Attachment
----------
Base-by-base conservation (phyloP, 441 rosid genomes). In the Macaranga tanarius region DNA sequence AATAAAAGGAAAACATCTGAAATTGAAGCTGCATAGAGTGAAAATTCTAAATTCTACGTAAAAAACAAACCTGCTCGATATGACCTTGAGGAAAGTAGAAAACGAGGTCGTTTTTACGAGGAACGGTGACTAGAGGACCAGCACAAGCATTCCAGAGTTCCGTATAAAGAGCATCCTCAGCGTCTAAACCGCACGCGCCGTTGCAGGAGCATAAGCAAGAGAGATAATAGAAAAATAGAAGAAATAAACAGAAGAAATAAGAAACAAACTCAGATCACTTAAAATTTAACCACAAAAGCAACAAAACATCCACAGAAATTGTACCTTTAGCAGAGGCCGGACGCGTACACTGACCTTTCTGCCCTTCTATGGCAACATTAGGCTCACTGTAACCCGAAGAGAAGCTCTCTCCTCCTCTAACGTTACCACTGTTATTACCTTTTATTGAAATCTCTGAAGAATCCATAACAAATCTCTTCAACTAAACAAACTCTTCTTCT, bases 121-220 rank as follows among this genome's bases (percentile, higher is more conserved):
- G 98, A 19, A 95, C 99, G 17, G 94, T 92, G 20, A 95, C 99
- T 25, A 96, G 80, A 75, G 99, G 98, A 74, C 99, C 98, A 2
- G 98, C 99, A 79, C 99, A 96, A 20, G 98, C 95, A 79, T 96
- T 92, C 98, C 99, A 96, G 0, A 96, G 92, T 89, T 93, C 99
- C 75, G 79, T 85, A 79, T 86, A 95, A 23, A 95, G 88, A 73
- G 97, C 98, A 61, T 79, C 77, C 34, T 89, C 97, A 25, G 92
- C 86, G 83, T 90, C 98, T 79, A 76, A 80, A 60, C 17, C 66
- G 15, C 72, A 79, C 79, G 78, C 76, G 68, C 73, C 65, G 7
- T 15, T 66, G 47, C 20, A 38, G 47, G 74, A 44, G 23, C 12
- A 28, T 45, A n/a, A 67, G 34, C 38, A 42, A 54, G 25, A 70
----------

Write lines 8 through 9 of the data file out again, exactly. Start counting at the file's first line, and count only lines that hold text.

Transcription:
- C 86, G 83, T 90, C 98, T 79, A 76, A 80, A 60, C 17, C 66
- G 15, C 72, A 79, C 79, G 78, C 76, G 68, C 73, C 65, G 7